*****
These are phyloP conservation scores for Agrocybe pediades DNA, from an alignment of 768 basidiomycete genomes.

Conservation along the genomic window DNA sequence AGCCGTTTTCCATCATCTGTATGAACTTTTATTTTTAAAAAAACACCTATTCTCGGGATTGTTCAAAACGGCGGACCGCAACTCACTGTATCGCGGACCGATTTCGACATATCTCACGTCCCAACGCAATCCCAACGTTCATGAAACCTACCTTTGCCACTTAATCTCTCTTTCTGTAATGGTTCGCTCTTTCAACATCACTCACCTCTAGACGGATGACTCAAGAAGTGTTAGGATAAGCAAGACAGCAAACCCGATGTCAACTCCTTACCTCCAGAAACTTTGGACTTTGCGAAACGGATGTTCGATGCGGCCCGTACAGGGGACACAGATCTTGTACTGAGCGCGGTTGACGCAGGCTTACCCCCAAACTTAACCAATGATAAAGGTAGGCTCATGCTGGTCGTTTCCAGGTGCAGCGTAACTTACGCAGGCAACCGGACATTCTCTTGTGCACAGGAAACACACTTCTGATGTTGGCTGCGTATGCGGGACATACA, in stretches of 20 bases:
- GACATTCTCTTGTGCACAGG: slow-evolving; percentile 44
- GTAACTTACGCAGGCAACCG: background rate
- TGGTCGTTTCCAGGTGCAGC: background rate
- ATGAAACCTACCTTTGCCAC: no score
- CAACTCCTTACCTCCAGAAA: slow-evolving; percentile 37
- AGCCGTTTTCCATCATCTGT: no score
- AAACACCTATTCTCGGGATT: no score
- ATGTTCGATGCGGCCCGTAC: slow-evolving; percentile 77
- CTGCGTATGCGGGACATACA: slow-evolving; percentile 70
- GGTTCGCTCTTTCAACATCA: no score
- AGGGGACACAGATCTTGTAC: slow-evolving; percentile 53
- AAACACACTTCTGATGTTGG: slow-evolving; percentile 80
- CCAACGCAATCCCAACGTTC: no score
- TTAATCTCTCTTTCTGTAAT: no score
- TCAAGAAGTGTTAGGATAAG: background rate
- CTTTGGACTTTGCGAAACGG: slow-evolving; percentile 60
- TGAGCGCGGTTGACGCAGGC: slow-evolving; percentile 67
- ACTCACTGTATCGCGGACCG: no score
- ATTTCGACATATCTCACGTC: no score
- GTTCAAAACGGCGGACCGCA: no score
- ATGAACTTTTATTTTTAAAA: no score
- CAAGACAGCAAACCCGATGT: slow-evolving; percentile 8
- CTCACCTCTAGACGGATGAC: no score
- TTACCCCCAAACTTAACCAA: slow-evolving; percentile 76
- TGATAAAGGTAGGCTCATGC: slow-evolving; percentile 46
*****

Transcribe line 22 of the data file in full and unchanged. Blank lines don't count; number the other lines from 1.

- GTTCAAAACGGCGGACCGCA: no score